The paralogous R3 MYB proteins CAPRICE, TRIPTYCHON and ENHANCER OF TRY AND CPC1 play pleiotropic and partly non-redundant roles in the phosphate starvation response of Arabidopsis roots.

Chen CY, Schmidt W - J. Exp. Bot. (2015)

Genes differentially expressed between cpc, etc1 and try mutants and the wild-type plants. Pie charts show genes that are preferentially expressed in root hairs (RH; Lan et al., 2013) and in the phosphate starvation response (PSR) genes. Numbers represent gene counts. In the pie charts, red and blue colour represents the percentage of up- and down-regulated genes, respectively. (This figure is available in colour at JXB online.)
© Copyright Policy - creative-commons
Related In: Results  -  Collection

License 1 - License 2
Show All Figures
getmorefigures.php?uid=PMC4507782&req=5

Figure 2: Genes differentially expressed between cpc, etc1 and try mutants and the wild-type plants. Pie charts show genes that are preferentially expressed in root hairs (RH; Lan et al., 2013) and in the phosphate starvation response (PSR) genes. Numbers represent gene counts. In the pie charts, red and blue colour represents the percentage of up- and down-regulated genes, respectively. (This figure is available in colour at JXB online.)
Mentions: To identify genes that are regulated by one or more of the TFs under investigation, we surveyed the transcriptome of roots from wild-type and cpc, etc1 and try plants using RNA-seq. Sequencing was performed in triplicates with on average ten million reads per library (Supplementary Table S1), and genes that showed a deviation in transcript abundance from the wild type greater than or equal to 1.5-fold with P<0.05 were defined as differentially expressed. Validation of a subset of the differentially expressed genes by qRT-PCR showed a generally good agreement between the two methods (Supplementary Fig. S2, Supplementary Table S4). For a relatively large suite of genes at least one of the three R3 MYBs was required for wild type-like expression. Under control conditions, the largest subset was dependent on CPC expression (723 genes), followed by TRY (630) and ETC1 (184) (Fig. 2, Supplementary Table S2).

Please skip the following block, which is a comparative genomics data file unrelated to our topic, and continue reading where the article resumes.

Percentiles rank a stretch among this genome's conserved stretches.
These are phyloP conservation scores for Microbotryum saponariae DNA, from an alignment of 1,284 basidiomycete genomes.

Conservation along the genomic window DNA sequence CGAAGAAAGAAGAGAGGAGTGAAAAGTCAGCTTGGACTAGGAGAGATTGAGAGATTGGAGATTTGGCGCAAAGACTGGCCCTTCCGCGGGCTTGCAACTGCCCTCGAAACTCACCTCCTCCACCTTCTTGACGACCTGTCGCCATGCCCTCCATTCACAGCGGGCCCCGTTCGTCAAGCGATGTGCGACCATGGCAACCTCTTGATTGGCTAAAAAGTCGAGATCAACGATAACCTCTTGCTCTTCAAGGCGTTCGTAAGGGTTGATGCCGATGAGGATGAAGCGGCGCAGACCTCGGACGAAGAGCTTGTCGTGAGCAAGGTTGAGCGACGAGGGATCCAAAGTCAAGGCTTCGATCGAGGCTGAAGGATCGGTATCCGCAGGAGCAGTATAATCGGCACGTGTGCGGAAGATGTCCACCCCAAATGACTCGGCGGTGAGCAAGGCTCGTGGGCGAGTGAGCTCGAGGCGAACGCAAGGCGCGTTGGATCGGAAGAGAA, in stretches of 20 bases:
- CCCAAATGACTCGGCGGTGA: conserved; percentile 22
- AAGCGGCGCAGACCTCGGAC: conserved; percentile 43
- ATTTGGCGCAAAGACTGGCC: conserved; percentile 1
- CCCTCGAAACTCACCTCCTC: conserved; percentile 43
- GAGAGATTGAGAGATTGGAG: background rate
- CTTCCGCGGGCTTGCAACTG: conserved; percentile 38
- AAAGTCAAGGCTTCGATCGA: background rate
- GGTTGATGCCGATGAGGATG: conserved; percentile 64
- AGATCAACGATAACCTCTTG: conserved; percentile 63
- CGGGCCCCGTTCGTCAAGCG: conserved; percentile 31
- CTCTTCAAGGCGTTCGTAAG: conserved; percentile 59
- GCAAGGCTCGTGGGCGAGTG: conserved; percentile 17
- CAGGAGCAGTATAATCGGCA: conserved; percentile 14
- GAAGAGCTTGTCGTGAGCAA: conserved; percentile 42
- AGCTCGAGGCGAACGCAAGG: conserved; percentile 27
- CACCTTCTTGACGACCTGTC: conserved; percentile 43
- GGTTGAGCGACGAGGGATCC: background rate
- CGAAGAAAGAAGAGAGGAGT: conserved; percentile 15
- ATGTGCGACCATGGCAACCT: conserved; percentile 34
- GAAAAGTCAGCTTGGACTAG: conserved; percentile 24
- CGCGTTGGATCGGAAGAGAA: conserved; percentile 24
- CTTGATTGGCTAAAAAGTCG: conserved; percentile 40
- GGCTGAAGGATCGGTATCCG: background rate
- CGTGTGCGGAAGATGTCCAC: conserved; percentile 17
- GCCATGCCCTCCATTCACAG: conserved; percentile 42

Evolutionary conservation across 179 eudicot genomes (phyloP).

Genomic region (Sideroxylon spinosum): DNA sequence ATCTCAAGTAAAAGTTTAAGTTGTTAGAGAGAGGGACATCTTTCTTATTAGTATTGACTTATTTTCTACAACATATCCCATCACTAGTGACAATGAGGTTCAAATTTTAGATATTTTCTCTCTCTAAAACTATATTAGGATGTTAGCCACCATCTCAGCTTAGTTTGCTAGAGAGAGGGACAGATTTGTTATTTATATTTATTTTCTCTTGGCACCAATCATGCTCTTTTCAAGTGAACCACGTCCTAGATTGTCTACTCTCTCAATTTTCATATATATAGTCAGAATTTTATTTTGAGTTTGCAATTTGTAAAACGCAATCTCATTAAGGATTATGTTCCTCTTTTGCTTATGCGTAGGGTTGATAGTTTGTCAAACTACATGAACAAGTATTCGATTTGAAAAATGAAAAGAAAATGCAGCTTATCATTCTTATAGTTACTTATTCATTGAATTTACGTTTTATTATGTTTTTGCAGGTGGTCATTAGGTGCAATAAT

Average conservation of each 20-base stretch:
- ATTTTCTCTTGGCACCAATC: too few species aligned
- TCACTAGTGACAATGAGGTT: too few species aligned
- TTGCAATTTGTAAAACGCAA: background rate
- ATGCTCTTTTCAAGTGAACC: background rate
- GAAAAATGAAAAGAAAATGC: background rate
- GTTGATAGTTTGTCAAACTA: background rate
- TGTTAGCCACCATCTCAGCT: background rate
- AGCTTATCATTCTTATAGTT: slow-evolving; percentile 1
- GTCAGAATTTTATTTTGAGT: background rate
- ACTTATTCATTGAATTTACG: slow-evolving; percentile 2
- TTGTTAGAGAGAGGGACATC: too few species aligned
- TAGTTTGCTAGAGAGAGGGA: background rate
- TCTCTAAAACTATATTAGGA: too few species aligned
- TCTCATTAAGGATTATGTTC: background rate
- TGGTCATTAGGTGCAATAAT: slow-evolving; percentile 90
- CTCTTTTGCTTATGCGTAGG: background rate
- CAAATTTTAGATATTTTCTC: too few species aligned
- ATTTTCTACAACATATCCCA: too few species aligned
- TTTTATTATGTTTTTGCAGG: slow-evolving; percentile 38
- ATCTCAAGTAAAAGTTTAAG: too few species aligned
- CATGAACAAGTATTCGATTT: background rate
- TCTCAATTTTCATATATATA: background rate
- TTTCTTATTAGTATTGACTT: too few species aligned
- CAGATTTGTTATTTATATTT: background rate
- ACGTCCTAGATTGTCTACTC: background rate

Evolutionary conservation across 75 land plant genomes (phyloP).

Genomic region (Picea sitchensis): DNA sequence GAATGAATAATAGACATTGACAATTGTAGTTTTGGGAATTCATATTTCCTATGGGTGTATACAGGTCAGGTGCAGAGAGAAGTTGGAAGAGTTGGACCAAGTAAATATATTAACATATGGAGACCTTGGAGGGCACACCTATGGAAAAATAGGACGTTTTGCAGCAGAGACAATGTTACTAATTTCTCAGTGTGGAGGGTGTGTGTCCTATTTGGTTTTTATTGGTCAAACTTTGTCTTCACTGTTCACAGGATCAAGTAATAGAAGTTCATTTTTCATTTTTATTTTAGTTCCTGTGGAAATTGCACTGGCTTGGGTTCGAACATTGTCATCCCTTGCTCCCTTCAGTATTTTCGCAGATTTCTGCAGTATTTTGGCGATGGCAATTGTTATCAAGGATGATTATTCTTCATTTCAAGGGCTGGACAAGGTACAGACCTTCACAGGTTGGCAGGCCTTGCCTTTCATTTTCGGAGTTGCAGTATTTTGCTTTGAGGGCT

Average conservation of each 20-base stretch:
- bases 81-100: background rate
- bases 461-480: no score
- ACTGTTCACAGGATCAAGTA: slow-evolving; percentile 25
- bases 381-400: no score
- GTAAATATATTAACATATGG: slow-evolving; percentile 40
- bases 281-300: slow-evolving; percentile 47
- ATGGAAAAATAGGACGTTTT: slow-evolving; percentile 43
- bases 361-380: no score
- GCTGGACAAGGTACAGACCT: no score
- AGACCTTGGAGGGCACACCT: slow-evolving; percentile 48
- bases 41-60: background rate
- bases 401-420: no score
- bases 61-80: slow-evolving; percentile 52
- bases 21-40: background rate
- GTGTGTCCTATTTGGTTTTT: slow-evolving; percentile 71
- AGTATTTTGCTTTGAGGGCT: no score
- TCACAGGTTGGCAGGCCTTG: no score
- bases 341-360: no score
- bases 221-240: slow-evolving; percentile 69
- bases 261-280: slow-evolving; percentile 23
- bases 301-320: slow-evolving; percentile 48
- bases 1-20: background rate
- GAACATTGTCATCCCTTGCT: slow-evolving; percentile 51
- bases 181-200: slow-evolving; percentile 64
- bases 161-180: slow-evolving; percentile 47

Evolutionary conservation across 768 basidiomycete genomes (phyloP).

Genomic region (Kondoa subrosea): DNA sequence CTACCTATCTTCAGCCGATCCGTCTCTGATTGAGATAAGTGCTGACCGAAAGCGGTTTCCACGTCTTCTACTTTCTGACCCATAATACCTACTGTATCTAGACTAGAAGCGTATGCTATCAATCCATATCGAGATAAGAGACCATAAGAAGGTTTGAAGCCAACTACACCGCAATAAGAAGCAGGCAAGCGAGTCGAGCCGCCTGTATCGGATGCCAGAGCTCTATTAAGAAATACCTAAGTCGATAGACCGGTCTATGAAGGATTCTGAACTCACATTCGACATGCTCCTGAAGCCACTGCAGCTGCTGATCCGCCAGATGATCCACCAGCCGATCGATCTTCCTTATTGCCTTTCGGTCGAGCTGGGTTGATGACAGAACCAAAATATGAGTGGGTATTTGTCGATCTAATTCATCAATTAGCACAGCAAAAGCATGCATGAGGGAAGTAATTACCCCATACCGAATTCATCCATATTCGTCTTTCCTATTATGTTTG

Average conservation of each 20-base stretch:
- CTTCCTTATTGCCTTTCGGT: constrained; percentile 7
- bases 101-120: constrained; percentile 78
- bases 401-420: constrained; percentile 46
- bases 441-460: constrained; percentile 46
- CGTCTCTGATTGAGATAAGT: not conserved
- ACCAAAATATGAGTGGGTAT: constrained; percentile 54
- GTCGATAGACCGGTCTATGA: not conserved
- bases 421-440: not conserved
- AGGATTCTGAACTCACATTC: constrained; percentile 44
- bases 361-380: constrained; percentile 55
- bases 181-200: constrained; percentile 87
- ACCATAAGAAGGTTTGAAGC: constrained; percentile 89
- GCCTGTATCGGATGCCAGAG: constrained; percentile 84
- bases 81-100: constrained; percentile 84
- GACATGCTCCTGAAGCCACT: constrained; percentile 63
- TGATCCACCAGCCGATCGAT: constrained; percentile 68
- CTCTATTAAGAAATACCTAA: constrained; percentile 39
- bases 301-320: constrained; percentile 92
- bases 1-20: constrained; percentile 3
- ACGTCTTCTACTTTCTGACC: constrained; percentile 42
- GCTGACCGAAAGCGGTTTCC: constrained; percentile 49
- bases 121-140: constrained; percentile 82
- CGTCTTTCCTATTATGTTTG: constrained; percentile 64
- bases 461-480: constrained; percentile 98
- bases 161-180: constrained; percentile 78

Bottom Line: The data show that in an intricate interplay between the three MYBs regulate several developmental, physiological and metabolic processes that are putatively located in different tissues.Control of gene activity is partly mediated through the regulation of potential antisense transcripts.The current dataset extends the known functions of R3 MYB proteins, provides a suite of novel candidates with critical function in root hair development under both control and Pi-deficient conditions, and challenges the definition of genetic redundancy by demonstrating that environmental perturbations may confer specific functions to orthologous proteins that could have similar roles under control conditions.

View Article: PubMed Central - PubMed

Affiliation: Institute of Plant and Microbial Biology, Academia Sinica, Taipei, Taiwan Molecular and Biological Agricultural Sciences Program, Taiwan International Graduate Program, Academia Sinica, Taipei, Taiwan, and National Chung-Hsing University, Taichung, Taiwan Graduate Institute of Biotechnology, National Chung-Hsing University, Taichung, Taiwan.

No MeSH data available.


Related in: MedlinePlus